Over a twenty-year period he had gotten to know the country well as carpenter, fisherman, journalist, and occasionally as an imperilled mountain climber. He is in a position to recognize that Chris' naive idealism was greatly responsible for the mistakes that led to his death, but he knows too that a dismissive off-the-rack psychoanalysis of the impulse to live dangerously in the wild can miss something important. That insight is not only good for the story itself but can encourage readers to confront issues we are inclined to
He is shy and more comfortable alone in the world exploring nature as he does when he skis to the beaver dam. It is Gene who compares the drastic changes an early snow of winter can make at the Devon school to that of war and how Leper is oblivious to it all when he thinks to himself “But Leper stands out for me as the person who was most often and most emphatically taken by surprise, by this and every other shift in our life at Devon” (Knowles 93). Leper’s withdrawal from the world around him is his way of coping with the harsh realities of the war. Although the war is raging all around Leper remains oblivious by escaping and admiring his natural surroundings. In the beginning Leper’s attitude about the war is that it doesn’t affect him.
That voice reminds us that we will indeed vanish when we die and mix back into the earth. Which is why I think I have chosen this quote “think of death like a happy, dream-filled sleep” . My next story is walden one of the traits I believe for this book is adventurous the reason I think this is because in this book Thoreau takes the time out of his own time to build a cabin just to do this expirement another reason is beacuase Thoreau takes the time to explore numerous ponds in the area, including Flint's Pond and White Pond. He also checks out the local farms, like Baker Farm, where he briefly takes shelter with an Irish laborer and his family. This is what I think supports my quote"If we live in the nineteenth century, why should we not enjoy the advantages which the nineteenth century offers?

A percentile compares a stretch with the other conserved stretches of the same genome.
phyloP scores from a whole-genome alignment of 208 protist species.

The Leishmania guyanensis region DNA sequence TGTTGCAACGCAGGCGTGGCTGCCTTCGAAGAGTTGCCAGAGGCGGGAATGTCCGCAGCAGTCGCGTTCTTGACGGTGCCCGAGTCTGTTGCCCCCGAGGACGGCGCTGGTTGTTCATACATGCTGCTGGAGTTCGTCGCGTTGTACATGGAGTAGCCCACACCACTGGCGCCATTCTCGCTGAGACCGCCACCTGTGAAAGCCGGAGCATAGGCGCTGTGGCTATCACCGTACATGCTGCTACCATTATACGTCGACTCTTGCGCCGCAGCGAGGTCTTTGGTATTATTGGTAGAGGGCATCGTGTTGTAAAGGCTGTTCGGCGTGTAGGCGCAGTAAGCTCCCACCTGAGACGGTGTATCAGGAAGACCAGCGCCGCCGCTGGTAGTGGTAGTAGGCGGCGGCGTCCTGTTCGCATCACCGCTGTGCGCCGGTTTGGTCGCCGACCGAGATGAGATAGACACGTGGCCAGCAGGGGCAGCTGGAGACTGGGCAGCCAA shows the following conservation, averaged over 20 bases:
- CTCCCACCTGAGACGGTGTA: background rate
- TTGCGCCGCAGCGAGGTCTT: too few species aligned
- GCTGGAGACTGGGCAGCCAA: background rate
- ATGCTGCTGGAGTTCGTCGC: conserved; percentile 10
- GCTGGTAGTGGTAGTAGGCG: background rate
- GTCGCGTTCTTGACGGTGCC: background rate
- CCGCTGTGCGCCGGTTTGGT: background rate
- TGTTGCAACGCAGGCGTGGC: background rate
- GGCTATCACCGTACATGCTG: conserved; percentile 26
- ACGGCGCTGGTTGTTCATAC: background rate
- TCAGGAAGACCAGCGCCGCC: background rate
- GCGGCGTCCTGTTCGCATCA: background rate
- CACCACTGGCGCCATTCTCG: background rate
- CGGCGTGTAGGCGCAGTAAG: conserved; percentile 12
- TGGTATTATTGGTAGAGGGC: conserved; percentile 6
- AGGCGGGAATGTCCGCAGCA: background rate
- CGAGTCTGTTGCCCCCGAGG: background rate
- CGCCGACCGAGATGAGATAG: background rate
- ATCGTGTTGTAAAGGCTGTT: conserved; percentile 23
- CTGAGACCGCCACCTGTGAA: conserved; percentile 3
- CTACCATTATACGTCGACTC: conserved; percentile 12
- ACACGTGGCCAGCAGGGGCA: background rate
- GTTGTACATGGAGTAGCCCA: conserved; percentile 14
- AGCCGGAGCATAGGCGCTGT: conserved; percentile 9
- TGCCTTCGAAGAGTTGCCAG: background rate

Literary essay – Totem Thomas King’s extensive use of symbolism in his short story “Totem” puts a goofy and nonsensical face on the callous treatment that natives received by North American settlers. A museum director, Walter Hooton, has a problem with noisy totem poles bothering the patrons at his art gallery in Alberta. The solution he decides upon is to cut down the totem poles and move them to a more convenient location; in this case, the basement. Each time, the totem pole refuses to be displaced, and again starts bothering the museum patrons from the corner. King uses four main elements in the story to illustrate his point: the totem poles themselves, the director of the museum and his workers, the museum patrons, and the museum itself.
Infections and Inequalities Response: Paul Farmer's Infections and Inequalities was definitely my favorite ethnography this semester because it not only showed me where my knowledge of public health in the world was lacking, but explained what social and financial factors need to change to solve the problems that are what Farmer calls "the modern plagues." It changed the way I see the victims of diseases like AIDS and tuberculosis; before, I saw them the same way most people in my culture might see them: as non-compliant or somehow responsible for not taking all the steps I believe (from my ethnocentric background) are necessary to get well. Farmer talks in his ethnography about this sort of blaming the victim mentality, one I want to change within myself. Main point(s): Farmer's main point is that infections (like AIDS and tuberculosis) are unequally present in the rich and poor, and that the poor are not only more likely to be infected because of sub-par living conditions, but also less likely to survive because they cannot afford the best treatment. Farmer says that "inequalities of